NUKEPROOF HORIZON CS CRMO TRAIL CLIPLESS PEDALS REVIEW
Review by Robert Johnston
Finding a clipless pedal that ticks all your boxes is becoming easier every year, thanks to an increasing number of companies taking a stab at producing their own version. Nukeproof is one of these companies and designed their Horizon CS and CL pedals to offer trail-focused or downhill-focused options to cater for riders who aren’t wannabe Sam Hills. We’ve been putting the Horizon CS Crmo pedals through the ringer over the last couple months, and now it’s time to share our findings.
The Nukeproof Horizon CS Crmo is the clipless trail pedal in their lineup. The clipless mechanism is Nukeproof’s construction of the classic SPD system, ensuring near enough every clipless rider will feel comfortable and familiar. The tension can be adjusted by allen key, with a scale to indicate the level of tension being used and ensure all sides of the pedals are equal. As standard a four-degree float cleat is provided, with an eight-degree option available to purchase separately. There’s a trail-size alloy body surrounding the SPD mechanism (with the CL Downhill pedal featuring a full-size platform), forged and machined from 6061 aluminum with an offset and chamfered profile. The bodies are fitted with four thread-through pins on each face – two up front and two behind – to give the optimum interface with clipless shoes.
The CS Crmo model tested features a standard Chromoly axle, however the weight-conscious rider can save a chunk of weight by opting for the CS Ti which comes with a gold-anodized titanium axle fitted that produces a 12% weight reduction over the Crmo pedal. The standard Horizon CS comes in at 436g (actual), whereas the Ti axle brings the Horizon CS Ti to 388g. The bodies spin around these axles with the classic combination of an inboard DU bush and pair of outboard cartridge bearings, with a rubber seal to keep the crud out. The Nukeproof Horizon CS Crmo is available in a choice of six colors to match your ride, with a retail price of £109.99/$149.99.
With any platform clipless pedal, setting up the interface between the sole of the shoe and the pedal body is vital to obtain the best performance. With the Horizon CS pedals, this proved to be an easy task. On all shoes bar the extra-deep channel of the Leatt gravity range, there was no need for a cleat spacer – simply plug the cleats into the desired position on the shoes and go.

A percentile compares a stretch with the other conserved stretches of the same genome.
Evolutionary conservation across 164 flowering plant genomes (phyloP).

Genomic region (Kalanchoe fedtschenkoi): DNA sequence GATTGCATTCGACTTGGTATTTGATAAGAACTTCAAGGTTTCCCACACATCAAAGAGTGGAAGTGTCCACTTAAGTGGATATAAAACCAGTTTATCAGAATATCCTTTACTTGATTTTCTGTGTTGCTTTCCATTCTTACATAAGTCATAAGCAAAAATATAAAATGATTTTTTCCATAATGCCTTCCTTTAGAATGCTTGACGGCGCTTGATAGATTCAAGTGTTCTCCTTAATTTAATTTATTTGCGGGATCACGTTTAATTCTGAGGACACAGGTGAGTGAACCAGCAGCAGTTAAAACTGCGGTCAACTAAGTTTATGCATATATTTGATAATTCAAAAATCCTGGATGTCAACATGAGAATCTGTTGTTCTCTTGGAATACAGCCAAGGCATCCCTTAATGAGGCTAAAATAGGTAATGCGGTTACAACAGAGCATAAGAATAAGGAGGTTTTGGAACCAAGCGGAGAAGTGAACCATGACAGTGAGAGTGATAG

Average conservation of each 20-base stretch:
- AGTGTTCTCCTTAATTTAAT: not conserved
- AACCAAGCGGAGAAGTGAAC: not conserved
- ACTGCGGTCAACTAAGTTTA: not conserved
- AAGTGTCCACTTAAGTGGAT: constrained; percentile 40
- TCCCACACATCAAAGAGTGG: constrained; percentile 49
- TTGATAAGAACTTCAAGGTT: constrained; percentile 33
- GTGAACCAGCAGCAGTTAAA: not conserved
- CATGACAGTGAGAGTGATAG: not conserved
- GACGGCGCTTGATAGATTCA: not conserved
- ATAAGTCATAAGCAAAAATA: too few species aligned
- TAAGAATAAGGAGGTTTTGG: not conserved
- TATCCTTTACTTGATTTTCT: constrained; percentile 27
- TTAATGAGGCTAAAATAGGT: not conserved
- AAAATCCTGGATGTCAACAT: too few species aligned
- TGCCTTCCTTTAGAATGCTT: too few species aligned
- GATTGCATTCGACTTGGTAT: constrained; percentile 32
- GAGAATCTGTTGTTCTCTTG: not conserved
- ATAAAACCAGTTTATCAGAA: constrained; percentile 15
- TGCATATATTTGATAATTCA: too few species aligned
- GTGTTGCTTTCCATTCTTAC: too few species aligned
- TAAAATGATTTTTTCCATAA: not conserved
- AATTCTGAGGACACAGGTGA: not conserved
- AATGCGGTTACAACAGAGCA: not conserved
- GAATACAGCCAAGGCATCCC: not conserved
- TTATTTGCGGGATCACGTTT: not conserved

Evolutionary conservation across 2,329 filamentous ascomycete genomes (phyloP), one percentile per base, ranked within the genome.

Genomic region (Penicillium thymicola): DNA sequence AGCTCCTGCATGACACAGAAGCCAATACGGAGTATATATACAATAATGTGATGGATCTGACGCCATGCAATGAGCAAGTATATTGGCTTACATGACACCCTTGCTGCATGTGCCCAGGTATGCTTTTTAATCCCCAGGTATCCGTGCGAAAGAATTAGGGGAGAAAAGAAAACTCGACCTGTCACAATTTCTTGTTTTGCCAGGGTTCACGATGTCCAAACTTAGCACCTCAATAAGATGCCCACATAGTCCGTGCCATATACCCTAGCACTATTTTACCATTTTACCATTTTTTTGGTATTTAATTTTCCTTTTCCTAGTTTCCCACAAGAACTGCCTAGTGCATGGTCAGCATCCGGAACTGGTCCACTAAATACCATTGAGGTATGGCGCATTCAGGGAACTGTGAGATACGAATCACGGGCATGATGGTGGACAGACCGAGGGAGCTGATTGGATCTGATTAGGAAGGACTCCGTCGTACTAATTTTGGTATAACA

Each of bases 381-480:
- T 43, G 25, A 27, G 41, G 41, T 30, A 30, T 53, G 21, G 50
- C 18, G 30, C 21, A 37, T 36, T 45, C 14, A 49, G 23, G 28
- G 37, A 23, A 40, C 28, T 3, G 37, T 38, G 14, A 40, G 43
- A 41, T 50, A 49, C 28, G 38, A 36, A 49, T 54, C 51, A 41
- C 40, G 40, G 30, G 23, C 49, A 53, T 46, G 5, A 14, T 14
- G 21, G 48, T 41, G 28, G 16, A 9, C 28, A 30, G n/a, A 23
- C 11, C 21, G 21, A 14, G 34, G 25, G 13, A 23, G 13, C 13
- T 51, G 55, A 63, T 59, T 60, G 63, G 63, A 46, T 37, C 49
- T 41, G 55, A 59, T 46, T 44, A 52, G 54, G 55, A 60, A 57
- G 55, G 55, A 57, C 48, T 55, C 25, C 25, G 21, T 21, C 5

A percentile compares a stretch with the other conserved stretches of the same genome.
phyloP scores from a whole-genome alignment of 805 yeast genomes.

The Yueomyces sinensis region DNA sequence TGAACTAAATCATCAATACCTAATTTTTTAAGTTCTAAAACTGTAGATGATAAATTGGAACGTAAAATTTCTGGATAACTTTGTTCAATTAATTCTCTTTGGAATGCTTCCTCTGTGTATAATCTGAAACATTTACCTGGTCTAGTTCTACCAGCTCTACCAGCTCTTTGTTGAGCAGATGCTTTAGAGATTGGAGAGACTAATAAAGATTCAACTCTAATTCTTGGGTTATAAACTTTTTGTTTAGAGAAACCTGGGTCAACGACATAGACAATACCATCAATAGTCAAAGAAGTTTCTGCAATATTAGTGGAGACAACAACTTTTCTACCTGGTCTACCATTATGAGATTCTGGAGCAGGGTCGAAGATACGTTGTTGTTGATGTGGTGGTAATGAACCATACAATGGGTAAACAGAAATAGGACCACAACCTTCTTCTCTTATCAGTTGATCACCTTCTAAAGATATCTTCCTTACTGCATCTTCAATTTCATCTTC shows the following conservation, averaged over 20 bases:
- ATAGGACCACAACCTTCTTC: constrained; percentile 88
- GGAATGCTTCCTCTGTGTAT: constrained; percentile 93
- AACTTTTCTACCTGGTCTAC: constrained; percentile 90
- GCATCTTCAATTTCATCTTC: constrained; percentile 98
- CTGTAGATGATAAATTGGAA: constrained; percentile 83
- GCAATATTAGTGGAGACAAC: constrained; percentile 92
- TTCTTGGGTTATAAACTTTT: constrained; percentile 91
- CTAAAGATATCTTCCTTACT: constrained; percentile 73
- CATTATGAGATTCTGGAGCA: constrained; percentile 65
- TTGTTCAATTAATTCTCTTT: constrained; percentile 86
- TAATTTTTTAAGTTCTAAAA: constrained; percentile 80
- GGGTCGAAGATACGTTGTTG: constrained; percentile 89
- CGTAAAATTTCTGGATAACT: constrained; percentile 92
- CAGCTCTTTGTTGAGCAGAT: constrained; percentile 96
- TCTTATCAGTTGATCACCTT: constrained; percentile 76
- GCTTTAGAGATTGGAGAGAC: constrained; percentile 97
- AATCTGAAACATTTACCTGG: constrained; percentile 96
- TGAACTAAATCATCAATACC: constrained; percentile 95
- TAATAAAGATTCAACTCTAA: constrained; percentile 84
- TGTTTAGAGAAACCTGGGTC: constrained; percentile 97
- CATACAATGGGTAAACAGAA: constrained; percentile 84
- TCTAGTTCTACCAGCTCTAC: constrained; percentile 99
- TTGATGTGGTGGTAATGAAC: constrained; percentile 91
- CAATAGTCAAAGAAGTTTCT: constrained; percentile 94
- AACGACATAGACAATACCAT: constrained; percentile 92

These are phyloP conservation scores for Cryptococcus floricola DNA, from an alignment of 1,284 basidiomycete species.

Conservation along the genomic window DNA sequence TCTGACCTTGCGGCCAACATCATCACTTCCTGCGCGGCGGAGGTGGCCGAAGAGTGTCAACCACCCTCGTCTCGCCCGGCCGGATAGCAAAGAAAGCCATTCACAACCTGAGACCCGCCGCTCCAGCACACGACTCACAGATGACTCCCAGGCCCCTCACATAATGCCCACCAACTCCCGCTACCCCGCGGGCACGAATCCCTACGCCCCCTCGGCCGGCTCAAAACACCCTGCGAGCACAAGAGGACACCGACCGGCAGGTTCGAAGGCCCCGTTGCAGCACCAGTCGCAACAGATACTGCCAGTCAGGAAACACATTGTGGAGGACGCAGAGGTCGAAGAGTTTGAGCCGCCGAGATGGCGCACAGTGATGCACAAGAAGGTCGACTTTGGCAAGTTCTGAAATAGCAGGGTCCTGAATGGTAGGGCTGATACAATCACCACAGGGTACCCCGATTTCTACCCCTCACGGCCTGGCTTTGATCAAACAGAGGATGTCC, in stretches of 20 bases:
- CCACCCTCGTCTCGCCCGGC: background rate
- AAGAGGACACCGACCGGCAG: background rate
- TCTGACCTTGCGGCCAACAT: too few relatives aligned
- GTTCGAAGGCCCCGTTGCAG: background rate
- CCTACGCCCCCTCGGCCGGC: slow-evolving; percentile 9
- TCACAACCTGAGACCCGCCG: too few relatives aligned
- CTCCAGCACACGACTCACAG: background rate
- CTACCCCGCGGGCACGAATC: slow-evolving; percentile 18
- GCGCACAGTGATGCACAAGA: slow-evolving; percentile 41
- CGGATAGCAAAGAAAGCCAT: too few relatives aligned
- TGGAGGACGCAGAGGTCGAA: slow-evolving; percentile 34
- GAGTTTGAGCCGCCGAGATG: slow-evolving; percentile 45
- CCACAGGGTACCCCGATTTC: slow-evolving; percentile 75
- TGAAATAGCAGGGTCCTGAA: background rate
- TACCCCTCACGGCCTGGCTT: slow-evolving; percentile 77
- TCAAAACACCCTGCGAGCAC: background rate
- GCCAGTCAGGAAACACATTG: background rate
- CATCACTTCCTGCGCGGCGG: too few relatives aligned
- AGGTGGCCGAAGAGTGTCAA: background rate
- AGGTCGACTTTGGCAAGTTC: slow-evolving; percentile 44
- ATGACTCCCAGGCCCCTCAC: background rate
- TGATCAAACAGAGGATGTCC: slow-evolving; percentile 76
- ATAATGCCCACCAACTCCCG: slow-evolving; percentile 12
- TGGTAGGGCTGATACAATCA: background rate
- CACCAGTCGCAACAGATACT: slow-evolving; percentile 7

I began with relatively loose tension with the theory that the pins would offer the security against foot twisting, but as it turns out they are less impactful than expected, so the tension began going up until I hit a sweet spot at about 70% of the maximum on the scale. At this tension, entry and exit was smooth and positive, and I didn’t have a single unexpected unclipping through weeks of enduro and eMTB riding across a range of conditions.
The platform and pins proved to offer a good level of support, especially notable on less stiff shoes such as the Etnies Camber CL. That said, the level of grip on offer for the moments riding a technical section unclipped is considerably less than a full-size platform. This isn’t an issue for the majority of the time when you’re clipped in, but for serial unclippers riding tech, especially in the wet, you may be better served by the larger Horizon CL. The smaller profile of the body offers significantly improved clearance, especially notable on deeply rutted tracks, and so the Horizon CS pedals have seen limited contact with the ground.
The Horizon CS pedals have been my go-to pedals for the last few months, finding themselves in America for our eMTB Shootout and on a variety of bikes back in the UK. Save for the occasional classic Scottish slopfest ride, the majority of the testing time has been in dusty conditions. I’m unsure at this point exactly how many miles they have covered, but it’s certainly a decent amount. Thus it shouldn’t come as a great surprise that they’re finally starting to feel (and more importantly sound) a little tired. One of the bushings had started to squeak when spinning, and when I pulled the bodies off the axle it was clear that they’d been letting in a little dust through the inboard rubber seal. A refresh kit is inexpensive and servicing is easy, so it’s not a concern, but I’d suggest they’re not quite as weathertight as the likes of Hope’s Union range. Otherwise, they’ve taken a bunch of abuse across a range of bikes without flinching aside from a few battlescars, with the clip mechanism still functioning flawlessly and the pins still intact.
The Wolf’s Last Word
Overall, the Horizon CS Crmo pedals have been great and earned themselves a spot as my go-to trail pedal, with no issues aside from some dust ingress after many bone dry miles.
Weight: 436g (measured, pair without cleats)
Not the best sealing
Less support than full-size platform
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